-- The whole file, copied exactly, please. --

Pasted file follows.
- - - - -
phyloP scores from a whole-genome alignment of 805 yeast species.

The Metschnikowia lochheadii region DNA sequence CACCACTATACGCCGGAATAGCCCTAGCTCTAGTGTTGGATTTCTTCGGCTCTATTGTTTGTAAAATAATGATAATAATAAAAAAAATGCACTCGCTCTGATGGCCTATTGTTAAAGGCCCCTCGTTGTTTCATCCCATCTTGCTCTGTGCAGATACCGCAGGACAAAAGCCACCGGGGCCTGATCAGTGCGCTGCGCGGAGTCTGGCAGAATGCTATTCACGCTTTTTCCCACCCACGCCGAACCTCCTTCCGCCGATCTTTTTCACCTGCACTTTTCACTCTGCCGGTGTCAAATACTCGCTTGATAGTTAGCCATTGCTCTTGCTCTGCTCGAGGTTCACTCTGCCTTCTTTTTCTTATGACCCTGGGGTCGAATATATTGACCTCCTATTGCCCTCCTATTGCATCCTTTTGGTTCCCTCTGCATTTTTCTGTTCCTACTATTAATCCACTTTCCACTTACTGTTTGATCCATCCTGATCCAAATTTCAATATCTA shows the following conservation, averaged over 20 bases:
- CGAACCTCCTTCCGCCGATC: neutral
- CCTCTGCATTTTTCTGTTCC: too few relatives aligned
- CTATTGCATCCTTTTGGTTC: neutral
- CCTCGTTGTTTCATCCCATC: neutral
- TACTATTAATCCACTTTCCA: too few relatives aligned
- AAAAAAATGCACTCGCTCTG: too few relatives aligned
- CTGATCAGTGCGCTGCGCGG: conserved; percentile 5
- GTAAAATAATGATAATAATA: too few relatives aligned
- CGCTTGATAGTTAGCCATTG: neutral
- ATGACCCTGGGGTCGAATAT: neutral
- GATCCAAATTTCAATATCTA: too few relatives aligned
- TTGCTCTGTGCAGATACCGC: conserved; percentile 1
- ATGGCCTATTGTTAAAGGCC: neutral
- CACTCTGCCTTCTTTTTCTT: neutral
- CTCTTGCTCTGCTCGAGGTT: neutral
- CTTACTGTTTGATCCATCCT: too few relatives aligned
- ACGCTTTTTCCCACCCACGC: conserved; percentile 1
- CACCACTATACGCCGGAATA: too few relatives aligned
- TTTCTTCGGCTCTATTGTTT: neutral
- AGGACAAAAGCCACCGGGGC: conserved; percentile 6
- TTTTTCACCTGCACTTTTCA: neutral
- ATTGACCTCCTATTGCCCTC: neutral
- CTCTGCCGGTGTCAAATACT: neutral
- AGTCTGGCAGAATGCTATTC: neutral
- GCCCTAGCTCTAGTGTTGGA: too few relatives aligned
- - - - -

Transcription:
phyloP scores from a whole-genome alignment of 805 yeast species.

The Metschnikowia lochheadii region DNA sequence CACCACTATACGCCGGAATAGCCCTAGCTCTAGTGTTGGATTTCTTCGGCTCTATTGTTTGTAAAATAATGATAATAATAAAAAAAATGCACTCGCTCTGATGGCCTATTGTTAAAGGCCCCTCGTTGTTTCATCCCATCTTGCTCTGTGCAGATACCGCAGGACAAAAGCCACCGGGGCCTGATCAGTGCGCTGCGCGGAGTCTGGCAGAATGCTATTCACGCTTTTTCCCACCCACGCCGAACCTCCTTCCGCCGATCTTTTTCACCTGCACTTTTCACTCTGCCGGTGTCAAATACTCGCTTGATAGTTAGCCATTGCTCTTGCTCTGCTCGAGGTTCACTCTGCCTTCTTTTTCTTATGACCCTGGGGTCGAATATATTGACCTCCTATTGCCCTCCTATTGCATCCTTTTGGTTCCCTCTGCATTTTTCTGTTCCTACTATTAATCCACTTTCCACTTACTGTTTGATCCATCCTGATCCAAATTTCAATATCTA shows the following conservation, averaged over 20 bases:
- CGAACCTCCTTCCGCCGATC: neutral
- CCTCTGCATTTTTCTGTTCC: too few relatives aligned
- CTATTGCATCCTTTTGGTTC: neutral
- CCTCGTTGTTTCATCCCATC: neutral
- TACTATTAATCCACTTTCCA: too few relatives aligned
- AAAAAAATGCACTCGCTCTG: too few relatives aligned
- CTGATCAGTGCGCTGCGCGG: conserved; percentile 5
- GTAAAATAATGATAATAATA: too few relatives aligned
- CGCTTGATAGTTAGCCATTG: neutral
- ATGACCCTGGGGTCGAATAT: neutral
- GATCCAAATTTCAATATCTA: too few relatives aligned
- TTGCTCTGTGCAGATACCGC: conserved; percentile 1
- ATGGCCTATTGTTAAAGGCC: neutral
- CACTCTGCCTTCTTTTTCTT: neutral
- CTCTTGCTCTGCTCGAGGTT: neutral
- CTTACTGTTTGATCCATCCT: too few relatives aligned
- ACGCTTTTTCCCACCCACGC: conserved; percentile 1
- CACCACTATACGCCGGAATA: too few relatives aligned
- TTTCTTCGGCTCTATTGTTT: neutral
- AGGACAAAAGCCACCGGGGC: conserved; percentile 6
- TTTTTCACCTGCACTTTTCA: neutral
- ATTGACCTCCTATTGCCCTC: neutral
- CTCTGCCGGTGTCAAATACT: neutral
- AGTCTGGCAGAATGCTATTC: neutral
- GCCCTAGCTCTAGTGTTGGA: too few relatives aligned